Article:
Academic journal article Journal of Comparative Family Studies

The Rising of the Women: Feminist Solidarity and Class Conflict 1880-1917

Academic journal article Journal of Comparative Family Studies

The Rising of the Women: Feminist Solidarity and Class Conflict 1880-1917

Article excerpt

TAX, Meredith, THE RISING OF THE WOMEN: Feminist Solidarity and Class Conflict 1880-1917. Champaign, IL: University of Illinois Press, 2001, 331pp., $18.95 softcover.

The struggle of labor to organize and press for an array of changes in working conditions, wage structure and power in its diverse forms and contexts, has never been easy in North America. Meredith Tax's The Rising of the Women is a reprint of the original 1980 addition with a contemporary forward. Tax's subject, the efforts of feminists to organize for labor, social and political action, both within existing labor organizations, notably the International Workers of the World (IWW), and independently, is timely. Contemporary equal opportunities, whether codified by law or accepted practice, without accompanying attitudinal changes or structural adjustments, fall short of the mark. Worse, as contemporary feminists sometimes find, claims of equality are often a trap and work to exercise their own coercive power over claimants. Motherhood and work come to mind here.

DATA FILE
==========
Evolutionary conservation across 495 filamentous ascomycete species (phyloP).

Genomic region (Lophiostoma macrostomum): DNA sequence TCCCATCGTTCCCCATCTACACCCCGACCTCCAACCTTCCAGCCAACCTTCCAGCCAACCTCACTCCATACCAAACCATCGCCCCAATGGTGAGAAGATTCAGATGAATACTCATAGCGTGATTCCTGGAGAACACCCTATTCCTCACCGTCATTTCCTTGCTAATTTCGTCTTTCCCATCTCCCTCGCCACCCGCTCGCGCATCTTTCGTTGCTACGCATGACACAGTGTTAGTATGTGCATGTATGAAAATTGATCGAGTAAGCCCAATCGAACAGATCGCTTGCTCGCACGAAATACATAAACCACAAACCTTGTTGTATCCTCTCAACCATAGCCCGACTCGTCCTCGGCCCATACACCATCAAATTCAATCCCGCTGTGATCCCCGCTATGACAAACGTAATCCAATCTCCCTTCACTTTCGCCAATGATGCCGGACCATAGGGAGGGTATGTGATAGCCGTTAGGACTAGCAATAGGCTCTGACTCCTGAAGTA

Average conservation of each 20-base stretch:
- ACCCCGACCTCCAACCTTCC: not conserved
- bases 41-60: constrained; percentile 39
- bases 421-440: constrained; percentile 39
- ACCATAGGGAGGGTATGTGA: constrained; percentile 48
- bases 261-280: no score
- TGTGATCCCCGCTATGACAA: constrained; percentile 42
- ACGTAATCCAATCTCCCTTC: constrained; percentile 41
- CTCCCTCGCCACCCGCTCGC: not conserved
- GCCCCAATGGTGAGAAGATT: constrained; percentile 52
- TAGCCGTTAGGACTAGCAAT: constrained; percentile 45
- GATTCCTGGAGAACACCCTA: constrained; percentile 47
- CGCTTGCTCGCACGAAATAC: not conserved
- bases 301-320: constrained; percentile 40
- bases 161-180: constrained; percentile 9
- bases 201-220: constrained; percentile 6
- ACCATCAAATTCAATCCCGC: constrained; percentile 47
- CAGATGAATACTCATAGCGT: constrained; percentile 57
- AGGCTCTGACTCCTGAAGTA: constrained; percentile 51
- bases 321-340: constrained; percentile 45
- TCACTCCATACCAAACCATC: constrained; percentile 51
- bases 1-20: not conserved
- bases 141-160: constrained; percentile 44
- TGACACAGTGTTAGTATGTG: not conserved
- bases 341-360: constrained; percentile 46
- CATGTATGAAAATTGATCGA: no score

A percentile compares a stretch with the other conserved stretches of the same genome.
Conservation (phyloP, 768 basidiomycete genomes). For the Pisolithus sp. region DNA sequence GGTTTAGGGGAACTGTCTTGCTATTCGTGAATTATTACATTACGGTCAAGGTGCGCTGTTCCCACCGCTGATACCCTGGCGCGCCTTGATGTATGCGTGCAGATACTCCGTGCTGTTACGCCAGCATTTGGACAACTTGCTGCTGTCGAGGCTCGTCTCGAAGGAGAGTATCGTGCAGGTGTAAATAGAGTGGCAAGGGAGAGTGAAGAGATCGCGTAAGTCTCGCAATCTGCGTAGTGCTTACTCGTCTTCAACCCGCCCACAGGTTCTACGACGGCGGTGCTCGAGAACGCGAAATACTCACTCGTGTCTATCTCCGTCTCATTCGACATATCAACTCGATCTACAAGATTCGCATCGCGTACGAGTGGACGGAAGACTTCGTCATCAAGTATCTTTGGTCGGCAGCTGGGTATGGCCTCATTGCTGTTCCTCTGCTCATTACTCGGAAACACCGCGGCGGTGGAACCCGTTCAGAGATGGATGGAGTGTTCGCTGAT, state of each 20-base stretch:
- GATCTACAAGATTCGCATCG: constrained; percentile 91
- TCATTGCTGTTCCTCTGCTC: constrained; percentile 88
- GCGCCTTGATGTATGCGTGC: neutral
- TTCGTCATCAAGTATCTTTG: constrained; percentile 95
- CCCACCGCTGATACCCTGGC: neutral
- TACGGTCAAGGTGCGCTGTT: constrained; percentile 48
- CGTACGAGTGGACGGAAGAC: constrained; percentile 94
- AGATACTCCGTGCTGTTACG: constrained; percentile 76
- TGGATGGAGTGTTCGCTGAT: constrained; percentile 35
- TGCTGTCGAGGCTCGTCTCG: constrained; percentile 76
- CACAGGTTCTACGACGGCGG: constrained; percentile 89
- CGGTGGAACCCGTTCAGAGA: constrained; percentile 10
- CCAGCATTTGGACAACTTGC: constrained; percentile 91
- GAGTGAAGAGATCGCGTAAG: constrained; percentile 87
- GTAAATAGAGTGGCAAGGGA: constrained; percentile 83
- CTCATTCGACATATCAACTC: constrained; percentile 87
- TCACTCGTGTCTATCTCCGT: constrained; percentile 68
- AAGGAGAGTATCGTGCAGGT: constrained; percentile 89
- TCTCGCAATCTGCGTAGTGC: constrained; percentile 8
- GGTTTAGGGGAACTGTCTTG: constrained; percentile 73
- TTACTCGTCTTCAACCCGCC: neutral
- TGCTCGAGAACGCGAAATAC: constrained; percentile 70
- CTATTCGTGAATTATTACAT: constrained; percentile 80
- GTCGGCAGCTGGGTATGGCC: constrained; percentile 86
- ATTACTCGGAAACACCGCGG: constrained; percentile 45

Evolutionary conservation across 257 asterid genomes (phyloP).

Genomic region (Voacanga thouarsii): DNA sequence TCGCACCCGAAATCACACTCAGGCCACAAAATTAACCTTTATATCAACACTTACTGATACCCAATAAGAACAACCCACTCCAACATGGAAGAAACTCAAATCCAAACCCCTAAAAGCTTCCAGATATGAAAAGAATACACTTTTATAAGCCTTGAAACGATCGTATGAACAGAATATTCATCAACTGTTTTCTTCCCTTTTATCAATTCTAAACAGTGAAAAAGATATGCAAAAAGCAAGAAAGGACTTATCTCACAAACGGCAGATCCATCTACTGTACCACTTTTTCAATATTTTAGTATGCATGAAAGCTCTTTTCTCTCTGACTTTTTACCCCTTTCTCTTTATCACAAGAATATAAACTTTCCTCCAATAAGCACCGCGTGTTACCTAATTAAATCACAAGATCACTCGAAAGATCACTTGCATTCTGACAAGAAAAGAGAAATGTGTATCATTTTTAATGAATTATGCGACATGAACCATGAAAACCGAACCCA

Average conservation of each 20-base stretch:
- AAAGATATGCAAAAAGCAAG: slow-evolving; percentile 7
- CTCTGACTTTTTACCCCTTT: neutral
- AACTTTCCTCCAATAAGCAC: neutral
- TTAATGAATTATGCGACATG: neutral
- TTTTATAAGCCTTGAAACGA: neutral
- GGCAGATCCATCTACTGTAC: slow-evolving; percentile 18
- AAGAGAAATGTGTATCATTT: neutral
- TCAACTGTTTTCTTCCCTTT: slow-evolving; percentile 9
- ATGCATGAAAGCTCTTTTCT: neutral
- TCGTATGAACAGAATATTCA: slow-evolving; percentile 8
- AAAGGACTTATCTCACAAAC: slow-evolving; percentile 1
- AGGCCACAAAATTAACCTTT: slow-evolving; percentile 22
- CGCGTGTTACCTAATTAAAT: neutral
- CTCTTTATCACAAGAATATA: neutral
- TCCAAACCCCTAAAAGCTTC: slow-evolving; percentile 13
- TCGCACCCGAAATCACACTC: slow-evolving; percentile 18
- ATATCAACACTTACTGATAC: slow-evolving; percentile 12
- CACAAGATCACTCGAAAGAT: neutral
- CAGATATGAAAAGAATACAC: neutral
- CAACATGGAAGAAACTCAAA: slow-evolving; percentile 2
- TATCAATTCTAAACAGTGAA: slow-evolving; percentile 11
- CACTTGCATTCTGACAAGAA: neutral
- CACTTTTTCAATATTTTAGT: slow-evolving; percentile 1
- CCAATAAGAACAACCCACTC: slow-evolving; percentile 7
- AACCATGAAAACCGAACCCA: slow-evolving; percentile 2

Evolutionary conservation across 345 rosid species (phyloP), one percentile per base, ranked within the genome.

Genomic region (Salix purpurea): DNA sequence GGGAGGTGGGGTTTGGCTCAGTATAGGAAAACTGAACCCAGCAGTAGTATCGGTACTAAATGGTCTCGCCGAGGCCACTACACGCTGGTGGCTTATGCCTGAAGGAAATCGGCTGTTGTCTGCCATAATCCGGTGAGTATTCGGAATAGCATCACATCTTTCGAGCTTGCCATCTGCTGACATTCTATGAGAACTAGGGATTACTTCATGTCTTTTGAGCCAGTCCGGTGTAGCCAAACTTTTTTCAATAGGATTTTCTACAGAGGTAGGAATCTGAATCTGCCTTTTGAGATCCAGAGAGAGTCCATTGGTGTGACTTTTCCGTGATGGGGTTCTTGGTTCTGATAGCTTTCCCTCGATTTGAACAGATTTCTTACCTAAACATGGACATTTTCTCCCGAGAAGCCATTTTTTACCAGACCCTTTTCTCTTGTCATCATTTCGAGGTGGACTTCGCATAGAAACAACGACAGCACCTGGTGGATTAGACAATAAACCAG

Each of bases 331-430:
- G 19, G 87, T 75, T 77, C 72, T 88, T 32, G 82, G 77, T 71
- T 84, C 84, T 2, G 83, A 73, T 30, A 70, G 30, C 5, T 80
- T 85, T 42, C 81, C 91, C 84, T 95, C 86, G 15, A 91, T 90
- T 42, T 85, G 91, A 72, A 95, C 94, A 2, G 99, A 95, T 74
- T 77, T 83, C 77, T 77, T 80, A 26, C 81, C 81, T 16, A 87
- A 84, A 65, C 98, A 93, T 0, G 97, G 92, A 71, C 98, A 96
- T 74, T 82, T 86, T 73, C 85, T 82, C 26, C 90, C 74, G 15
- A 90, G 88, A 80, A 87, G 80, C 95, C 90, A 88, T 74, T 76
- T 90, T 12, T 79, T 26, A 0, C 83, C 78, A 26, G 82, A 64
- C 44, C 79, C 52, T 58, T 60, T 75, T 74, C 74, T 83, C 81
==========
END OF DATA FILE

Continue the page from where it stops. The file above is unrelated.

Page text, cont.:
Tax's analysis is in the Historical Materialist tradition, a powerful set of tools for this subject although as she readily admits, dated in tone and language. The eagerness of mainstream social scientists and historians to bury Marx and his troublesome questions has left us poorer in the way of analytical tools. More than the baby and the bath water were discarded in the collapse of the grim parodies of socialist states in Eastern Europe. There are many issues raised by this examination of feminists in the early labor movement that resonate with our times.

Women's efforts to work collaboratively across class and economic boundaries remain difficult, now joined by race as a potential obstacle in collalition building. (See for example, Taylor, Gilligan and Sullivan (1995) Between Voices and Silence: Women and Girls, Race and Relationship. As Tax reminds us, the desire for fundamental change expressed by working class women was different than the views held toward general reform or specific amelioration, typically held by their middle class associates. Just as contemporary social activities complain about establishment personalities co-opting or distorting social movements for their own ends, in this earlier period the interests of working class women were short-circuited by the alliances their middle class counterparts made with the male political establishment. …

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